As days of infamy go, November 7th, 2006, wasn’t as bad as December 7th, 1941, but it was pretty darn awful if you were a Conservative. There are those who claim that people get the government they deserve. In countries such as Iran, Syria and North Korea, that might be the case. The trouble in a democracy, or a republic, if you insist, is that all of us wind up with the government that only some of us deserve.
Still, I can’t help but hope that some good will come of it. While I don’t relish the idea of Democrats making laws, conducting witch hunts, overseeing judicial appointments, and determining America’s foreign policy, for the next two years, maybe the Republicans can take advantage of this opportunity to learn how to ride roughshod over the opposition. As the election proved, I’m not the only Conservative who got sick and tired of Bush and his cohorts trying to play nice with the liberals for these past half dozen years. Pelosi, Reid, Kennedy, Kerry, Obama, Rangel, and the rest of the left-wing rabble will work these clucks over with blackjacks, and -- who knows? -- by 2008, the Republicans, if they survive, may finally learn how to wage battle in a back alley.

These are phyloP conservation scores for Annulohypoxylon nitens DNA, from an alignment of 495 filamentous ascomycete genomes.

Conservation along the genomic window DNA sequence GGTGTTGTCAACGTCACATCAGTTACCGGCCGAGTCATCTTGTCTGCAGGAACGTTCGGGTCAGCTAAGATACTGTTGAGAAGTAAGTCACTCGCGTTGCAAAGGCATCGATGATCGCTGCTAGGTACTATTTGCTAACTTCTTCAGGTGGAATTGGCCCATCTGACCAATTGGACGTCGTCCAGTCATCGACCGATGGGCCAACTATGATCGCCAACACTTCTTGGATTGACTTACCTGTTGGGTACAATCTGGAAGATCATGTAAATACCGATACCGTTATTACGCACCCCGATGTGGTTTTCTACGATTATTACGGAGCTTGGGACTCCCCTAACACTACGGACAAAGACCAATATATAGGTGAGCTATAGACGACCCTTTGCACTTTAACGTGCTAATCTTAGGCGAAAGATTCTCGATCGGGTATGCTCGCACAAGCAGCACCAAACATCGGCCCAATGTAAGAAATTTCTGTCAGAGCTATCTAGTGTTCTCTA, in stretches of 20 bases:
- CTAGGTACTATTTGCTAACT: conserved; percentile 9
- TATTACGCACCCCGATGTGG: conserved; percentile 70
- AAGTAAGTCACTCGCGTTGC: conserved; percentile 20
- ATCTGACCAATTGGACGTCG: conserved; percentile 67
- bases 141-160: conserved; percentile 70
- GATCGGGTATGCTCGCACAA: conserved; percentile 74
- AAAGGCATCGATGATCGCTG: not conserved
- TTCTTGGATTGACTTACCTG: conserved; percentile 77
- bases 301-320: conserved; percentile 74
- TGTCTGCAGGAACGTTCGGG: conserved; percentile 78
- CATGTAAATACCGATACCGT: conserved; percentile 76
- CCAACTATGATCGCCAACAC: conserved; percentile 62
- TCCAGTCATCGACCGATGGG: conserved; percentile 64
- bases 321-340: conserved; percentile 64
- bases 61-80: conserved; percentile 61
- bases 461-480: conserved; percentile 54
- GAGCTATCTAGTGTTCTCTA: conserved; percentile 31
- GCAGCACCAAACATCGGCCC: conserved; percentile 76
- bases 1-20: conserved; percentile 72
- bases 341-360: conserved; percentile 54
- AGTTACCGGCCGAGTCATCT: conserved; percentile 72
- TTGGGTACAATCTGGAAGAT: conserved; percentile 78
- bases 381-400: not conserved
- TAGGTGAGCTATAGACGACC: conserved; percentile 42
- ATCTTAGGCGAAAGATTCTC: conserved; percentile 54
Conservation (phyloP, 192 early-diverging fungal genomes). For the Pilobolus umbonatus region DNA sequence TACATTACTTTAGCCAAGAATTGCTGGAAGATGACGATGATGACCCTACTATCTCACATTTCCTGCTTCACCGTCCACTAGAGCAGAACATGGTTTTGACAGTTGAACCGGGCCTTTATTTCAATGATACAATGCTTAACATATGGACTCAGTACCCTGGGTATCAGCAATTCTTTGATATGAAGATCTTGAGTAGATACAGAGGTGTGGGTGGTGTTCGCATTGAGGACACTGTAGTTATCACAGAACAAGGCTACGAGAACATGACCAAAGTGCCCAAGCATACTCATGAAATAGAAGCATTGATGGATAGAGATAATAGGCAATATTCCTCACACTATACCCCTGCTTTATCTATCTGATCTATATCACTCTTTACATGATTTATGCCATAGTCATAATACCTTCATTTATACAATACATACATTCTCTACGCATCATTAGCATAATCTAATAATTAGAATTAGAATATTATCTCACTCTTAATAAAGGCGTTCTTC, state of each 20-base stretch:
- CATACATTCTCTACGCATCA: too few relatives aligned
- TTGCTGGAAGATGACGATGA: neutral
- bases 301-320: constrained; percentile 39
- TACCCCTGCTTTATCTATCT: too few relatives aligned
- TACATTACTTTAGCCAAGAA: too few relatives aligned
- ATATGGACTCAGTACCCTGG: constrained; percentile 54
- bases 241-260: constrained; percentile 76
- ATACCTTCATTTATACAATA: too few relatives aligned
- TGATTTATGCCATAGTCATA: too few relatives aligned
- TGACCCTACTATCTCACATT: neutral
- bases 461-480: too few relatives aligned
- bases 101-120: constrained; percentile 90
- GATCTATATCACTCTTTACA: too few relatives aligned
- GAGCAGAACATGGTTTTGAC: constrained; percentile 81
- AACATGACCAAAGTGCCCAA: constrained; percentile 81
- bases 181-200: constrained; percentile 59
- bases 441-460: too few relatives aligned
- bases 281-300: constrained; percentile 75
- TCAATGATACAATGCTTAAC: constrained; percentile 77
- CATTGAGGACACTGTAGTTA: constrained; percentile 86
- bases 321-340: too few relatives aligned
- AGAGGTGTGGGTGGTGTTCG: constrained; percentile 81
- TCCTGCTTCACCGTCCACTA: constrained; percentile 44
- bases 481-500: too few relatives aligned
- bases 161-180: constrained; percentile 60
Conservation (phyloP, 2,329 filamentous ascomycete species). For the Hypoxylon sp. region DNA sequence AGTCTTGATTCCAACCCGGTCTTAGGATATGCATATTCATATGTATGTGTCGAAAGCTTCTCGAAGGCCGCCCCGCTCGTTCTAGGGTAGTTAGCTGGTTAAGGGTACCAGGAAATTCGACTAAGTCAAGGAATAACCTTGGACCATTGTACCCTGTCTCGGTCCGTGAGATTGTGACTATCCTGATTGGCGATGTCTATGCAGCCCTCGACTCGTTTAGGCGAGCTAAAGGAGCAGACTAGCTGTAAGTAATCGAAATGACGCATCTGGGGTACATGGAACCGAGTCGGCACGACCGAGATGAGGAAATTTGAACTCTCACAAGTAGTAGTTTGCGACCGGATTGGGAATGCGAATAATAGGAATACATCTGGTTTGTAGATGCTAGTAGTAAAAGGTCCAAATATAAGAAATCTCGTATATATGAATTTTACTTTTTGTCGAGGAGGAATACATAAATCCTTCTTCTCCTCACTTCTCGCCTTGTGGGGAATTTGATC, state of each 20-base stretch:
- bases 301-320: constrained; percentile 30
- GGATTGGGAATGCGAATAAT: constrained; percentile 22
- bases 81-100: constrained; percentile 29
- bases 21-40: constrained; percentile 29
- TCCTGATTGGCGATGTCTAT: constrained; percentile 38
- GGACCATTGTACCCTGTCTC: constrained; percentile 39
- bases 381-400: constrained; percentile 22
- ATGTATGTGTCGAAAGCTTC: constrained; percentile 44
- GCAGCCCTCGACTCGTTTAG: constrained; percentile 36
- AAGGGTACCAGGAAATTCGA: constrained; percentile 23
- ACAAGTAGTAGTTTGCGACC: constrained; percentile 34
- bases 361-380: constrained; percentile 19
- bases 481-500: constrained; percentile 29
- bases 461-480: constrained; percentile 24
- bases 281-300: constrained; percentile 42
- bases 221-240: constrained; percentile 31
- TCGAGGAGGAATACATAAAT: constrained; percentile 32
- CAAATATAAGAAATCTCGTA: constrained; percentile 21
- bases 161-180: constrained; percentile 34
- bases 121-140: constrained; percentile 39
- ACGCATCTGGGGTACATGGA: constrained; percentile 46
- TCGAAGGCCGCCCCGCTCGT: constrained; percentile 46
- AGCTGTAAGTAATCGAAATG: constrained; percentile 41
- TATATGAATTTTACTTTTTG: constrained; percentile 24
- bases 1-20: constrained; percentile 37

One thing politicians, whatever their party, should have learned by now is that their sins will inevitably come to light. Sometimes, I wonder if politicians are really as stupid as they seem or are they simply child-like in their naivety. The problem, I suspect, is that politicians become as complacent as cows because they exist in such well-tended cocoons. I mean, if everyone you came into contact with on a daily basis was a lobbyist looking to curry favor, a staff member looking to get a raise or a constituent looking to donate money to your campaign, you could easily get the idea that if you’re not exactly God, you’re certainly god-like. As a result, they lose sight of the fact that there are a lot of people -- those in the opposition party and, worse yet, those in the headline-hunting media -- who are out gunning for them.
So, while many people want to lay the blame for the election day debacle entirely at the feet of the president, Donald Rumsfeld and Karl Rove, they shouldn’t overlook the part played by such fellows as Tom DeLay, Mark Foley and Duke Cunningham, in making the Republican party smell like an open sewer.
It’s probably not fair that when Democrats such as Bill Clinton, Barney Frank, Marion Berry, William Jefferson, Jesse Jackson, Gerry Studds and Al Sharpton, commit even worse transgressions, they’re let off with a slap on the wrist. But that’s because Republican voters tend to have principles, and are therefore less forgiving, whereas Democrats have only political agendas.
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